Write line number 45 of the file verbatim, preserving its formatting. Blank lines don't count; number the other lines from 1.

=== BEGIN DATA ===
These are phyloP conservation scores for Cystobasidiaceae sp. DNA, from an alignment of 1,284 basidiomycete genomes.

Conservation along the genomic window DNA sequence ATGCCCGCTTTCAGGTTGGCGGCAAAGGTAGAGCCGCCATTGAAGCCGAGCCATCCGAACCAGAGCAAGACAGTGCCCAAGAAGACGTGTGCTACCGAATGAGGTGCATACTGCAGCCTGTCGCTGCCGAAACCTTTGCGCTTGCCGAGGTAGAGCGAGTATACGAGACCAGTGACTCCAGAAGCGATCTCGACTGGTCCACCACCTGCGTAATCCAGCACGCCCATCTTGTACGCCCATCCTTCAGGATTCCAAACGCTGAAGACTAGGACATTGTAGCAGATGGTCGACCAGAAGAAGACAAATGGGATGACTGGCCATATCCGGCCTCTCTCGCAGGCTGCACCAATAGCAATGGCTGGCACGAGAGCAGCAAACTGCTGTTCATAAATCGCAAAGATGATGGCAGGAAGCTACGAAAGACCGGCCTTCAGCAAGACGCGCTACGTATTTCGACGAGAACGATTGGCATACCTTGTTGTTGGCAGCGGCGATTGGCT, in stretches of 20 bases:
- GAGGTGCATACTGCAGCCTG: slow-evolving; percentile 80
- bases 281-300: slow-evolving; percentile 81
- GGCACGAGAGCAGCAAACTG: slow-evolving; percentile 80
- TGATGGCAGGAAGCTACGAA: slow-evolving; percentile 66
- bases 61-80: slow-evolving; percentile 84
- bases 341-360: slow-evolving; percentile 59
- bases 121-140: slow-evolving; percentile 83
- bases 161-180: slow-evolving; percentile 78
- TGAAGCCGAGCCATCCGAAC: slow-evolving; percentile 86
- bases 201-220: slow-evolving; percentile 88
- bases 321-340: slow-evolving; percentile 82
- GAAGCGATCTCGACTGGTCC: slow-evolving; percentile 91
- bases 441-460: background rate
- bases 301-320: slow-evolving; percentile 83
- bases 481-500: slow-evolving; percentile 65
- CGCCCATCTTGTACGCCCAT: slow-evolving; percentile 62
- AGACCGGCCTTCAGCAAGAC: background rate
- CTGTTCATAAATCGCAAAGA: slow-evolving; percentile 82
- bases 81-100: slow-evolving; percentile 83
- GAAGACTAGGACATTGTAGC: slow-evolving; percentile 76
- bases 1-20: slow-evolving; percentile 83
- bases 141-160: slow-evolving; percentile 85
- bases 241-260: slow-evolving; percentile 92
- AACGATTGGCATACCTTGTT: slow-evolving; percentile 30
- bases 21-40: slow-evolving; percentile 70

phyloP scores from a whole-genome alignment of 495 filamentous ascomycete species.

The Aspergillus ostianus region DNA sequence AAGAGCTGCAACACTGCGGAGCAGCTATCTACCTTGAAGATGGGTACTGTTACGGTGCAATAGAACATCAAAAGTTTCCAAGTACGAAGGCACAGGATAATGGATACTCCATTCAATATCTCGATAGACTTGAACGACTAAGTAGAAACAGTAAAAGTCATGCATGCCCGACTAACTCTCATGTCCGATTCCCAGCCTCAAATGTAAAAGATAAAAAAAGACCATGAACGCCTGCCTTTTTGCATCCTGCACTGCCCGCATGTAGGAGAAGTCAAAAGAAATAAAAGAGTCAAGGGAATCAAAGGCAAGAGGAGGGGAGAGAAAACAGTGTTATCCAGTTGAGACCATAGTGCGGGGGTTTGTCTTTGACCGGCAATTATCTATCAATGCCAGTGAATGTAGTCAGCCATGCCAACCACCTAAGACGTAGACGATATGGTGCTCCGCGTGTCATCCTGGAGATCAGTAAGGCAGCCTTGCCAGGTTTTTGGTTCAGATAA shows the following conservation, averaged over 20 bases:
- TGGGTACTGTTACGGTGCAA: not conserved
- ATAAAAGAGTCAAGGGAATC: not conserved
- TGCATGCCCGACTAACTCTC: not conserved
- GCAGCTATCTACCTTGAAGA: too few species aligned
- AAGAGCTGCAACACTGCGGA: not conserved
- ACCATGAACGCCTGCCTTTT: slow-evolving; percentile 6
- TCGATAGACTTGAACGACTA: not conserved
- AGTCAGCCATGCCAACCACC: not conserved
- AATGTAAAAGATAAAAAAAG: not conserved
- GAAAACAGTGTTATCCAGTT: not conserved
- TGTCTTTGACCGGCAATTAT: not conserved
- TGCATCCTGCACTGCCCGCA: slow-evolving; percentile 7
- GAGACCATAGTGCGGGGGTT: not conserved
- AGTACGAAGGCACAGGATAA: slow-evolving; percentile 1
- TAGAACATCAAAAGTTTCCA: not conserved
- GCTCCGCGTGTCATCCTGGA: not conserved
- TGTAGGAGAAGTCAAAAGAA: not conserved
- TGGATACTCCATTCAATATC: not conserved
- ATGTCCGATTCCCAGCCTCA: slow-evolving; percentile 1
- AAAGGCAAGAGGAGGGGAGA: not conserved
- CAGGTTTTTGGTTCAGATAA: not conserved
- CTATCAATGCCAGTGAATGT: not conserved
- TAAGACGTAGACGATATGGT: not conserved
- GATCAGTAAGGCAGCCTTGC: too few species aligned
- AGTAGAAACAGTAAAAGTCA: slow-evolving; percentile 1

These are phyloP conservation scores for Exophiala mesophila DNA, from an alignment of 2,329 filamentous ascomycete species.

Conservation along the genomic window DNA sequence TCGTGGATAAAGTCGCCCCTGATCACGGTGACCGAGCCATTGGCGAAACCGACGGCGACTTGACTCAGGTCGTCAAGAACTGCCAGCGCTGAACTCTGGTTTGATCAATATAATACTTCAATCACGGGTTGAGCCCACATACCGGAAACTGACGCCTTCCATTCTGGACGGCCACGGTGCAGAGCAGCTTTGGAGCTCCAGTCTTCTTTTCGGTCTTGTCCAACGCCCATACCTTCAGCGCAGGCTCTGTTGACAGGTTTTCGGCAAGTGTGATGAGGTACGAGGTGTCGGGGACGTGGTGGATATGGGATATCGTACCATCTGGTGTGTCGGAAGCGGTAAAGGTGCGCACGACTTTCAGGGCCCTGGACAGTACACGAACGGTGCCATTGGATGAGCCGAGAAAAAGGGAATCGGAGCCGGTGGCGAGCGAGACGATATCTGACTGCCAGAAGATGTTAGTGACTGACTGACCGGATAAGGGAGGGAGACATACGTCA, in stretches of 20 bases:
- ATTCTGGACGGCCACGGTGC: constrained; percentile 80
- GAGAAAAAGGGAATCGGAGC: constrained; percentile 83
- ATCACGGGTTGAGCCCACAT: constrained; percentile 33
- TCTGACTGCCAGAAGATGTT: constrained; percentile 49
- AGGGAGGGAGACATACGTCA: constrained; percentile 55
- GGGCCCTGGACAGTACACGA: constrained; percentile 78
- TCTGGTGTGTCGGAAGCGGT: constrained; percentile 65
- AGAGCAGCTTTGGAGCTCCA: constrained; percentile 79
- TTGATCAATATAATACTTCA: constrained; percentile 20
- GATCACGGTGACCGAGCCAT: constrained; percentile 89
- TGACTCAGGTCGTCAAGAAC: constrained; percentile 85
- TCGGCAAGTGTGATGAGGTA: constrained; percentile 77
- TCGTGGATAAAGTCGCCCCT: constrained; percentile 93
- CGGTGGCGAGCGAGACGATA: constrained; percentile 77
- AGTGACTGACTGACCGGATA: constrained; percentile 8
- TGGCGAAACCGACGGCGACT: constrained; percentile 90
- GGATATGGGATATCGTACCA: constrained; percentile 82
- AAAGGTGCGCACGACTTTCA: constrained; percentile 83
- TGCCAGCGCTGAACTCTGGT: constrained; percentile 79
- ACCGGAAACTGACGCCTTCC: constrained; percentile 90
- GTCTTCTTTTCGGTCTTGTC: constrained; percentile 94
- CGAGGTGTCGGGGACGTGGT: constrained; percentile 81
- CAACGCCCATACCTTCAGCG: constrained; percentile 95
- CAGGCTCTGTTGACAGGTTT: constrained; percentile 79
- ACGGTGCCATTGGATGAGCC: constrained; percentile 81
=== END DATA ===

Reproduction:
- GCTCCGCGTGTCATCCTGGA: not conserved